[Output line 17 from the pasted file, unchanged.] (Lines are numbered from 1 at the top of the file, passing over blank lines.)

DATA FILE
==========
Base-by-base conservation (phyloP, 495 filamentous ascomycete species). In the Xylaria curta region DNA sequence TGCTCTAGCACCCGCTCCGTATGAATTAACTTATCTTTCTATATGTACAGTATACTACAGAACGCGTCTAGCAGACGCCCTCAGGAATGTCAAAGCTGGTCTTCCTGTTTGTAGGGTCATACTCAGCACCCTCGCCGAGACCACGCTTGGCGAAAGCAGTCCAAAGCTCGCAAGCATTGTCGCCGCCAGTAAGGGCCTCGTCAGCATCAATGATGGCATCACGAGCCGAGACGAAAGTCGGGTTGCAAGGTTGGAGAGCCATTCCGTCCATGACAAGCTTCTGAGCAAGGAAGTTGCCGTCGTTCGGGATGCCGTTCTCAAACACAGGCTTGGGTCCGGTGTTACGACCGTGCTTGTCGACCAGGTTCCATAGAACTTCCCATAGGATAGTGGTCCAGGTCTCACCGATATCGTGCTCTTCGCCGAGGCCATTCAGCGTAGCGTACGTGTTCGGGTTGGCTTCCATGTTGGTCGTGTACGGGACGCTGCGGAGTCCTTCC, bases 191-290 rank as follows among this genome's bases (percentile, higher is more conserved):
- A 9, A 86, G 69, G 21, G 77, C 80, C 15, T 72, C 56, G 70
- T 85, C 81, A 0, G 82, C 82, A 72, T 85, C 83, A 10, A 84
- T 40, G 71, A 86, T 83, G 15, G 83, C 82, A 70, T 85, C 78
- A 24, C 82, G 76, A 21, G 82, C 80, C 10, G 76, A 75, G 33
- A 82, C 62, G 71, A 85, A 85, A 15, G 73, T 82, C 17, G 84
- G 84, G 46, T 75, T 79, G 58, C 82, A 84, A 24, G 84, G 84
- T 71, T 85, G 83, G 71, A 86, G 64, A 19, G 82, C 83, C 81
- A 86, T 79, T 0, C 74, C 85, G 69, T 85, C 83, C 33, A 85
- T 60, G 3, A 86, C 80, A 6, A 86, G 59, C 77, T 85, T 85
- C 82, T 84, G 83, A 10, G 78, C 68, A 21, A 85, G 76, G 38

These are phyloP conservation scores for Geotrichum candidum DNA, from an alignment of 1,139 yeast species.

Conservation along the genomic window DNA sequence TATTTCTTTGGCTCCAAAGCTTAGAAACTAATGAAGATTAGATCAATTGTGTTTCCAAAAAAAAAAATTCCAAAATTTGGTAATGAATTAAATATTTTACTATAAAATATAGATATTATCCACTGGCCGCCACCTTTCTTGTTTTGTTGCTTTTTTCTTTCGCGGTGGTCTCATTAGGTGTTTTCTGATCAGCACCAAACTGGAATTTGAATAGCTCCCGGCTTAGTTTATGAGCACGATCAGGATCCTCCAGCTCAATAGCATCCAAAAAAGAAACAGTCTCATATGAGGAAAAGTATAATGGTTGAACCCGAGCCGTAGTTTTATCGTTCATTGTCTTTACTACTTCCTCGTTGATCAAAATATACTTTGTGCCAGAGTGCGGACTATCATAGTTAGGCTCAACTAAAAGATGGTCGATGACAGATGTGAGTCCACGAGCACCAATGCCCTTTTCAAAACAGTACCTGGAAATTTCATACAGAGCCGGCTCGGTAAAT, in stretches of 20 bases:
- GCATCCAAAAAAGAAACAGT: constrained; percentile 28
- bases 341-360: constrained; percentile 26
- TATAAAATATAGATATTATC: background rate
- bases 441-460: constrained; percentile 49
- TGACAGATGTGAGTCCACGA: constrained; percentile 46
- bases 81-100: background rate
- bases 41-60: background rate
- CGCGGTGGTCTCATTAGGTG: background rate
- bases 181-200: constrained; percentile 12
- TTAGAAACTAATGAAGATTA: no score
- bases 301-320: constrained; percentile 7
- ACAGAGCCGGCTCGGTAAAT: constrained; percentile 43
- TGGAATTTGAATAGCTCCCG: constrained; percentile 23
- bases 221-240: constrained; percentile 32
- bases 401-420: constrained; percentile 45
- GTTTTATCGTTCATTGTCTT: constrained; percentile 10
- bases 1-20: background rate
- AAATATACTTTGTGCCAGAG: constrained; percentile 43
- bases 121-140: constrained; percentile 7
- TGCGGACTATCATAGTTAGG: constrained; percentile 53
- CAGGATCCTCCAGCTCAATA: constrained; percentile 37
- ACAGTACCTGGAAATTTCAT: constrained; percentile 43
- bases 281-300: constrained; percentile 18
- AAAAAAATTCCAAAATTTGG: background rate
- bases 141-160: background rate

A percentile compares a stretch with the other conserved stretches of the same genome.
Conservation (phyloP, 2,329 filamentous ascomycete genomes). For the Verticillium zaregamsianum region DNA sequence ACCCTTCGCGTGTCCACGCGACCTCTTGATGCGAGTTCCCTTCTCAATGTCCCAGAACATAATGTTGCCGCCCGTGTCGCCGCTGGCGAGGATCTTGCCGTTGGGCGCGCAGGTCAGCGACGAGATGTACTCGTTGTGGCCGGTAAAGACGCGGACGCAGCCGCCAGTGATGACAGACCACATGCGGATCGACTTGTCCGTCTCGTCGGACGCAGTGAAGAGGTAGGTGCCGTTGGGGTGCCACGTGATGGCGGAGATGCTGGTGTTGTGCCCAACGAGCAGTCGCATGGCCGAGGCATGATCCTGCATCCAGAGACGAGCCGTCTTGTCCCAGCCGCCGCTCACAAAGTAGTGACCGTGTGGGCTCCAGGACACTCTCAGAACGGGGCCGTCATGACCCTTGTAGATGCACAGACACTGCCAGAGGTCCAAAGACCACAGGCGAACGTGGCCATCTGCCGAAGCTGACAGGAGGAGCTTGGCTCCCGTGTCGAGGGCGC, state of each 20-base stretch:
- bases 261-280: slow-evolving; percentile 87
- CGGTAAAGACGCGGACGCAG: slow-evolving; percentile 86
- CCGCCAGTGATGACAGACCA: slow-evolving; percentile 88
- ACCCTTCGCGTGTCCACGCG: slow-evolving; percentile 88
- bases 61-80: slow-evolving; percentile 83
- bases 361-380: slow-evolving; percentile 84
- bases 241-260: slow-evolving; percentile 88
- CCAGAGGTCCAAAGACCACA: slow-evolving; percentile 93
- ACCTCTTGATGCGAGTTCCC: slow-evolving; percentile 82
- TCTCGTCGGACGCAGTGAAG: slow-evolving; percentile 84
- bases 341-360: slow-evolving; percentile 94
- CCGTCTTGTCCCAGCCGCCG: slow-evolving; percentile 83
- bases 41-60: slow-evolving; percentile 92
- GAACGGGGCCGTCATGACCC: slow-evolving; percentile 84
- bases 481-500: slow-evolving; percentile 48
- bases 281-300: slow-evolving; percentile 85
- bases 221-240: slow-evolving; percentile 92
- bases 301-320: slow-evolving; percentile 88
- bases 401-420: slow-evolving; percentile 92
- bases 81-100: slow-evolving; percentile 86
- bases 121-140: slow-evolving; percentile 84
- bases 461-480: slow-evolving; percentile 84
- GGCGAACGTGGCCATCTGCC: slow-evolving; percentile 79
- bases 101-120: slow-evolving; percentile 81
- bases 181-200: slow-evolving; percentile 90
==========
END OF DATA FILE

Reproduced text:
- bases 441-460: constrained; percentile 49